Though Poppies Grow

Book Cover of The War to End All Wars by Russell Freedman

Every year on Remembrance Day, we remember the sacrifices made in World War I. I’ve written about it several times before with children’s picture books: The Eleventh Hour by Jacques Goldstein (reviewed here), Why? by Nikolai Popov and Terrible Things by Eve Bunting (reviewed here), and Once a Shepherd by Glenda Millard & Phil Lesnie (reviewed here), all titles I still recommend for all ages for Remembrance Day and beyond. But truth be told, I’m not much of a history buff: I didn’t pay that much attention in grade 10 Canadian history, and it kind of only came to me this year that I don’t actually know/remember what the causes of WWI were (yikes, I know). I remembered that there were several underlying causes that made the conditions ripe for the explosion of war with one event (though what that event was, I had also forgotten), but the details were lost to me. So if you, like me, weren’t paying attention in Canadian history class back in high school, let’s revisit the causes that led up to the Great War together as we remember those who lost their lives to the war.

Book Cover of The War that Ended Peace: The Road to 1914 by Margaret MacMillan

So I say, but as basically every source notes, the causes of World War I aren’t entirely agreed upon even now, with the exception perhaps of the assassination of Archduke Franz Ferdinand, heir presumptive to the Austro-Hungarian throne, being the immediate cause, and acknowledgement of several different factors playing a larger role than others (some of which outlined below). As for all that had led up to that moment, here are a few of the main underlying causes (following Thought Co. as the main source, supplemented with History.com, Wikipedia, and the Canadian War Museum):

  1. Mutual Defense Alliances that led to a domino effect, pulling in country after country upon the initial declaration of war on Serbia by Austria-Hungary. Kind of like when your friend gets into a fight and you get dragged in, as do the other person’s friends, then your friends’ friends get a whiff of what’s going down and come to your aid, and so on and so forth.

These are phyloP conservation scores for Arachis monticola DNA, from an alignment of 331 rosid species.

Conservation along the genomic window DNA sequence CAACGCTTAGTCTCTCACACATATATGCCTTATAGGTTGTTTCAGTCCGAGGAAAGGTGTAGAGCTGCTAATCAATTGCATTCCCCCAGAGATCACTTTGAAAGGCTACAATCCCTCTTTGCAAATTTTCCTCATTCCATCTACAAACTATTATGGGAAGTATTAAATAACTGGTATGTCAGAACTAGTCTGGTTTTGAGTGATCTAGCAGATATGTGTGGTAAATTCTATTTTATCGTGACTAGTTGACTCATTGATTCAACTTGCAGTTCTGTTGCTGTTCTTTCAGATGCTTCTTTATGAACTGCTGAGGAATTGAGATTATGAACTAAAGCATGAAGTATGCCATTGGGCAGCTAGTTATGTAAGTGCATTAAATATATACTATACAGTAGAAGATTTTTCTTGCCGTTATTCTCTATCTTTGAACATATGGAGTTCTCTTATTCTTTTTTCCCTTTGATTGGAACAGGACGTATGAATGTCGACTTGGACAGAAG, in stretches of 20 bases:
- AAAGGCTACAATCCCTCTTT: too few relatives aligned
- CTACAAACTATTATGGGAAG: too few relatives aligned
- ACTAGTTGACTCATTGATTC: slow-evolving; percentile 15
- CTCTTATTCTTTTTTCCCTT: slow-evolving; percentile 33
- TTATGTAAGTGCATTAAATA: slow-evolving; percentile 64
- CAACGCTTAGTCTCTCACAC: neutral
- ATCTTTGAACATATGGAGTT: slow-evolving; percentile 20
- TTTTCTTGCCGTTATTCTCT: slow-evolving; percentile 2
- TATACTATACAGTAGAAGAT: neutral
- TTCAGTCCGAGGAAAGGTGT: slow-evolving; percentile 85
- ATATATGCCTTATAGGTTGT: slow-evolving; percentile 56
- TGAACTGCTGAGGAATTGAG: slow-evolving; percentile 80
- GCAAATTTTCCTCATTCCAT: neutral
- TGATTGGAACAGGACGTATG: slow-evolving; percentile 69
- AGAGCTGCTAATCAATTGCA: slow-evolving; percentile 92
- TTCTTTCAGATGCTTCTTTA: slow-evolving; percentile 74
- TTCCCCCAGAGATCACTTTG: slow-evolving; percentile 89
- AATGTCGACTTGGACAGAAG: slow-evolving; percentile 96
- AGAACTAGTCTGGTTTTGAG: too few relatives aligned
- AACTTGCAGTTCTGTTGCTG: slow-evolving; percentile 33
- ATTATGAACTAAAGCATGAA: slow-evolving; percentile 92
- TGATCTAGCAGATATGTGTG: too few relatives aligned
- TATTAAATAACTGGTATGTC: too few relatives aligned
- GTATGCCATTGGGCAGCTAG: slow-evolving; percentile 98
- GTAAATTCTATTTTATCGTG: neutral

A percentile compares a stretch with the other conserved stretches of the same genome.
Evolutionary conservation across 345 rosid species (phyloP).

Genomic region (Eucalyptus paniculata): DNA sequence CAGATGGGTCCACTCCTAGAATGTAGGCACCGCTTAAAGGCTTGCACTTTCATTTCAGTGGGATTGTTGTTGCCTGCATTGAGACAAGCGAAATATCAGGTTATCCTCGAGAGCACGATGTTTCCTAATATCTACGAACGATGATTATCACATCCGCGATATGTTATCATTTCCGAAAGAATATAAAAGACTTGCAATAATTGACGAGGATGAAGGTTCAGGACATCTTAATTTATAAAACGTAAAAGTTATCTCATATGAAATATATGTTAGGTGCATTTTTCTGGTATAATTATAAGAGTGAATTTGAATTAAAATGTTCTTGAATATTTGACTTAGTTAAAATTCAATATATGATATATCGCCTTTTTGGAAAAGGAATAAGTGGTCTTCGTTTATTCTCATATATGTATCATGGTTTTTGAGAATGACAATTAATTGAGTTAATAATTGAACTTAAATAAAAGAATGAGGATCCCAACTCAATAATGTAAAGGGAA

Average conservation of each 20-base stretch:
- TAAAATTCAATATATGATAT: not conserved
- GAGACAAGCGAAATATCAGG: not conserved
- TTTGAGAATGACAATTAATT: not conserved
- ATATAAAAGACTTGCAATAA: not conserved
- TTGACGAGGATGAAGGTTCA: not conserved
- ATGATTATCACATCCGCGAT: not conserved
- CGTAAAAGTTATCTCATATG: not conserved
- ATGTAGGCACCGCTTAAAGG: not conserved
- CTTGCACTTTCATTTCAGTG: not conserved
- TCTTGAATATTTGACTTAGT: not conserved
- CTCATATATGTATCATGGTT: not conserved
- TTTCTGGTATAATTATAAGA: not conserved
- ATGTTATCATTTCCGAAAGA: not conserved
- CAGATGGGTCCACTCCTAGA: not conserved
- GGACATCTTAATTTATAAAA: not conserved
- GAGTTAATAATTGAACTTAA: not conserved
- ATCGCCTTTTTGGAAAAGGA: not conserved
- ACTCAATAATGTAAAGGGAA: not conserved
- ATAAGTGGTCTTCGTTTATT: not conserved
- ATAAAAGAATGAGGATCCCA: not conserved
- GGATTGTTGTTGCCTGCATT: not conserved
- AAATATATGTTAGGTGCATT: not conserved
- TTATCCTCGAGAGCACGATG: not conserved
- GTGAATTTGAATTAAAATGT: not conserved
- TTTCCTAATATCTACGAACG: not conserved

• See the Triple Entente and the Central Powers, for example, though the Triple Entente wasn’t technically a mutual defense alliance so much as an understanding(? How this worked at the time and what an understanding was understood to be good for is beyond me, but it appears to have worked much the same way as an alliance in practice considering it was acted upon…)
  2. Imperialism, which led to high tensions around geographical regions with valuable resources multiple countries wanted to lay claim to having the right to access
  3. Militarism – arms races between countries coupled with military training for young men so as to render them war-ready
    • The First German Naval Law (1898) didn’t seem to work out quite the way that it was intended to, according to History.com: ““Tirpitz aimed at forcing Britain into an alliance with Germany on German terms,”… Instead, the British responded by building even more ships, and by ending their late 1880s policy of “splendid isolation” to form alliances with Japan, France and Russia.” (History.com)
  4. The rise of Nationalism throughout Europe
  5. Assassination of Duke Franz Ferdinand, though it might not really have been about the Duke per se so much as this being the event that sparked all the underlying tensions into full-blown war

Did I miss anything big? I wouldn’t be surprised if I did – as I mentioned, I’m not a huge history buff – but even if I didn’t, there were a number of other smaller, or at least more specific, events that also contributed to the lead-up to the start of the war. I can’t imagine being able to keep straight all of the different political positions, treaties, understandings-not-alliances, actual alliances, etc. at any given time, let alone as they shifted! For a better picture of the events and powers at play leading up to 1914, check out The War that Ended Peace: The Road to 1914 by Margaret MacMillan (also available on Overdrive), and a breakdown of the very beginning of WWI is covered in The Guns of August: The Outbreak of World War I by Barbara W. Tuchman (also available on Overdrive). There’s also an interactive timeline on The National WWI Museum and Memorial website (American) that walks you through WWI as it happened, along with a timeline on the Library of Congress.

On the other hand, these photos of preserved landscapes and what they look like now are stunning, and the lack of people within frame makes it almost difficult to reconcile these photos as being the same places where battles once took place, if not for the trenches and craters in the ground.

Book Cover of Proud as a Peacock, Brave as a Lion by Jane Barclay, illustrated by Renne Benoit

For more on what led up to WWI, along with the battles, and books on Remembrance Day for kids, check out some of these titles and links to our catalogue:

About Karen

Karen is an Information Assistant II (General), who knits, reads, and repeats. Pronouns are she/her, hers.

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